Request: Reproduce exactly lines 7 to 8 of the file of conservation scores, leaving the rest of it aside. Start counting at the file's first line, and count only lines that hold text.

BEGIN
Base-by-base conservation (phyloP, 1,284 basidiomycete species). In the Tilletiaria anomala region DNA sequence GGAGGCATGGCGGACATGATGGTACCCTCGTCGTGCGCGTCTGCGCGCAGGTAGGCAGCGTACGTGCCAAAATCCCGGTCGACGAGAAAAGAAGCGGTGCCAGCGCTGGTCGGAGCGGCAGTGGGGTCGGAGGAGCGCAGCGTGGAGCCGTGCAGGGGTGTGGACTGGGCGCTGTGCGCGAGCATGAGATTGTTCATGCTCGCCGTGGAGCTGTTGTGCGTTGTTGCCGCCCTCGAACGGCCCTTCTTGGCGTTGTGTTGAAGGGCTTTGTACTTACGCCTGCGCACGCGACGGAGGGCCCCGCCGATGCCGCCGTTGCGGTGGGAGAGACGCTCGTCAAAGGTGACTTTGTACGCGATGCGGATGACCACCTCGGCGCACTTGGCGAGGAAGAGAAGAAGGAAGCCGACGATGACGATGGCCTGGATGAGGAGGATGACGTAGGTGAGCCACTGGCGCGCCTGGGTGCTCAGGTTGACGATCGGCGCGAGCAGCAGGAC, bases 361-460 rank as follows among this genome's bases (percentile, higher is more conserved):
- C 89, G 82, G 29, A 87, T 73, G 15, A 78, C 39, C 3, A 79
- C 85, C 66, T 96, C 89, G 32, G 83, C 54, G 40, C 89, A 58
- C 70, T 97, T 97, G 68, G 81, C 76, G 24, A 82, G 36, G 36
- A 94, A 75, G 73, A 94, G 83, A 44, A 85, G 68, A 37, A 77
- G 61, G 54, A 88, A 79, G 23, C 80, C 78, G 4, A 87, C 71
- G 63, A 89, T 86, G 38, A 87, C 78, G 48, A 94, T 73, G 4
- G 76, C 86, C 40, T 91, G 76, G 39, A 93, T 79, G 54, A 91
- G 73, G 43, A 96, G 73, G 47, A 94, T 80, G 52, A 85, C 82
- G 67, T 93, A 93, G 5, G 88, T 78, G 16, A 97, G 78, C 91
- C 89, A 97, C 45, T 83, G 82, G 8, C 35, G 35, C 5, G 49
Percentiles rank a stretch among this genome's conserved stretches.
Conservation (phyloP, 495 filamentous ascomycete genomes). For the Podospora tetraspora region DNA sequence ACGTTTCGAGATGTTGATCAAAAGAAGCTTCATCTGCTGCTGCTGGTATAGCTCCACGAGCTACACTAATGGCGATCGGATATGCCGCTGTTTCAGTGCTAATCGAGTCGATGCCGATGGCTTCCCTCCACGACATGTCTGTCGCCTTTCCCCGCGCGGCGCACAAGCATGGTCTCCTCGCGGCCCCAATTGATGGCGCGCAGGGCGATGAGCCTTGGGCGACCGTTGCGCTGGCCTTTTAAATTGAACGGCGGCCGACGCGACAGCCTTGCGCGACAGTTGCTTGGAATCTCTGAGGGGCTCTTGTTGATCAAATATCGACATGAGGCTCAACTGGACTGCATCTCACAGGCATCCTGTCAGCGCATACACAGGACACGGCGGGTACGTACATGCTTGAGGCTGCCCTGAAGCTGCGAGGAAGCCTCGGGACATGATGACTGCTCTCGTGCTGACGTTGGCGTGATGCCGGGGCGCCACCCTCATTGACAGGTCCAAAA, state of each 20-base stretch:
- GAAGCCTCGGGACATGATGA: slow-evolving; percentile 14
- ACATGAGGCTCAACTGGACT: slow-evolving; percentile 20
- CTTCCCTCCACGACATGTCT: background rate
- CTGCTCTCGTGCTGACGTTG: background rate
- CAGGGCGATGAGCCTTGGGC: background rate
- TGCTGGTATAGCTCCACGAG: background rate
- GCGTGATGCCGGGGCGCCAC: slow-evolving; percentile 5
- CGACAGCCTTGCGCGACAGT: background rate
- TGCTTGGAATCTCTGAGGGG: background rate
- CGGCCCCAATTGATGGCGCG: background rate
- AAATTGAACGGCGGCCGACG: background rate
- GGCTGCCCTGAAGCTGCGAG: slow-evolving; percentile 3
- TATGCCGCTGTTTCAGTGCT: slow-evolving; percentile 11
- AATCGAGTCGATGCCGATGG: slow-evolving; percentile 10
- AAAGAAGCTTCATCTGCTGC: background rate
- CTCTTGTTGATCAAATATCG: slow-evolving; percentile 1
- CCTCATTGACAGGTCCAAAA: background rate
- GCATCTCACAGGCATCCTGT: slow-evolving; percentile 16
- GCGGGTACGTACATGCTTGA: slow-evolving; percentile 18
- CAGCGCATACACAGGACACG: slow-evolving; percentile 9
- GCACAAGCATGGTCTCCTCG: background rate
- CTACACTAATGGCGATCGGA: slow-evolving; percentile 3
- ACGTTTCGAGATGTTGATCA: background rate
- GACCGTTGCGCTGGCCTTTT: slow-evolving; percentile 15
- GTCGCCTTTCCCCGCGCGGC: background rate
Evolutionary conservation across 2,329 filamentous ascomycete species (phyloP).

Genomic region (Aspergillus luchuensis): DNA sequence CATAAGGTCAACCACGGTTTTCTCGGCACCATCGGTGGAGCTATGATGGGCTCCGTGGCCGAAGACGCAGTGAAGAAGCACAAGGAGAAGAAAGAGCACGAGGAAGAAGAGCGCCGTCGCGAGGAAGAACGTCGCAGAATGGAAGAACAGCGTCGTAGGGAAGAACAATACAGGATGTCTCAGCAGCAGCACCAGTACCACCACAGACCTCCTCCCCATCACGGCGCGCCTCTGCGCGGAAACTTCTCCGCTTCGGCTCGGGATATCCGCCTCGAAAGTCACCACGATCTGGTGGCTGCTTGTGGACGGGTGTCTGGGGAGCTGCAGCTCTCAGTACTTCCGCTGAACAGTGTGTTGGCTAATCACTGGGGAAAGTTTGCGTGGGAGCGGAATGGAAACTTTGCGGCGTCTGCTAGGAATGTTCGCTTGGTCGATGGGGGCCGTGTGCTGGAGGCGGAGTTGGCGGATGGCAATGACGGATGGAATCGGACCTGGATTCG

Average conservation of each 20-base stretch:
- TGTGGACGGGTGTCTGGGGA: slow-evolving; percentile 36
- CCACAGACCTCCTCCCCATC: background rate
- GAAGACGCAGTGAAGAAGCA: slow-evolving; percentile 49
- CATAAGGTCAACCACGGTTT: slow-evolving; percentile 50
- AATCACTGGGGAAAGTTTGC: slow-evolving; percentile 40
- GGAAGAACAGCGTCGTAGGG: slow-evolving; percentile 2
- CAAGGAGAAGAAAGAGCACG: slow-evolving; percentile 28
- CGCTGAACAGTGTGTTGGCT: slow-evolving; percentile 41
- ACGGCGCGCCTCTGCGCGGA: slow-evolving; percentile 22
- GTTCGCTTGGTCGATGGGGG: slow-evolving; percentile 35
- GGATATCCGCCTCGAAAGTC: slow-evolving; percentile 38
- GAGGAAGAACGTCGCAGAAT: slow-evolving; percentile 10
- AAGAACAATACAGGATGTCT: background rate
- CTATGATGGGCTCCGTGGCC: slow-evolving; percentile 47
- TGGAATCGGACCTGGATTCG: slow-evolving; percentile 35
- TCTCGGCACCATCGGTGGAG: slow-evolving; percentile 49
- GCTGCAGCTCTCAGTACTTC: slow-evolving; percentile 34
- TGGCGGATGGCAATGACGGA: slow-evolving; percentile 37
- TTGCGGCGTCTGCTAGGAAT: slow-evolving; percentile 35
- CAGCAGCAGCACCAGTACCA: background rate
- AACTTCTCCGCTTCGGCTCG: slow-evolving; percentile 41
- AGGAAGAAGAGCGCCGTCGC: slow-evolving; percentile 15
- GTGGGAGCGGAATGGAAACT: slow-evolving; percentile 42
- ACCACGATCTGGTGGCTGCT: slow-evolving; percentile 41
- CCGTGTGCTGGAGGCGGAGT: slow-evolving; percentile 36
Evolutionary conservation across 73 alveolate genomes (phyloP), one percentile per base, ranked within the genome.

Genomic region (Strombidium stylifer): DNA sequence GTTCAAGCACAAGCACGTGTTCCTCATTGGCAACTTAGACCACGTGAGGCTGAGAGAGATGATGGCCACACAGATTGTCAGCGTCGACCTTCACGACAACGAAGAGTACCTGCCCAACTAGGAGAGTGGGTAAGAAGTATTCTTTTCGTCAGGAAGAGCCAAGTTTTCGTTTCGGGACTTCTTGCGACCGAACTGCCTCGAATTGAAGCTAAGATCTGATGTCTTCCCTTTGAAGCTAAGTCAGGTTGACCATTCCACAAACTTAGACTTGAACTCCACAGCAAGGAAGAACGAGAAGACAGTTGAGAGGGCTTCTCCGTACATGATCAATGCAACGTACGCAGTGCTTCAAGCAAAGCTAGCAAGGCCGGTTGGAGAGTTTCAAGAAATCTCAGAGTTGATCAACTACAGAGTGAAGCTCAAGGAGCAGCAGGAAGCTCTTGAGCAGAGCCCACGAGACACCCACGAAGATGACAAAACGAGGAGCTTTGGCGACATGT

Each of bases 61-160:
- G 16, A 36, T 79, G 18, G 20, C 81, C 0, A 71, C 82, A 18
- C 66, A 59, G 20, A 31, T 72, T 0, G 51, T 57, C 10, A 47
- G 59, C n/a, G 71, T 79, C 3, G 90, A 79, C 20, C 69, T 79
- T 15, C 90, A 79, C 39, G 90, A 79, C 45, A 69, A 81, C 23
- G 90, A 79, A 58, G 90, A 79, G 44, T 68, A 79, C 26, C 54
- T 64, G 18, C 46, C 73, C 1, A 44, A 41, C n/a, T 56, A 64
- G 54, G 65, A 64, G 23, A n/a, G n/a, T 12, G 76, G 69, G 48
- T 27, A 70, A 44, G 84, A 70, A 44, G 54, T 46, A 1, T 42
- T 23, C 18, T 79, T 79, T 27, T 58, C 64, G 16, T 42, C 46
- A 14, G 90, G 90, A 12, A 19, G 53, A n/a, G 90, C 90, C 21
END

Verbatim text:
- G 63, A 89, T 86, G 38, A 87, C 78, G 48, A 94, T 73, G 4
- G 76, C 86, C 40, T 91, G 76, G 39, A 93, T 79, G 54, A 91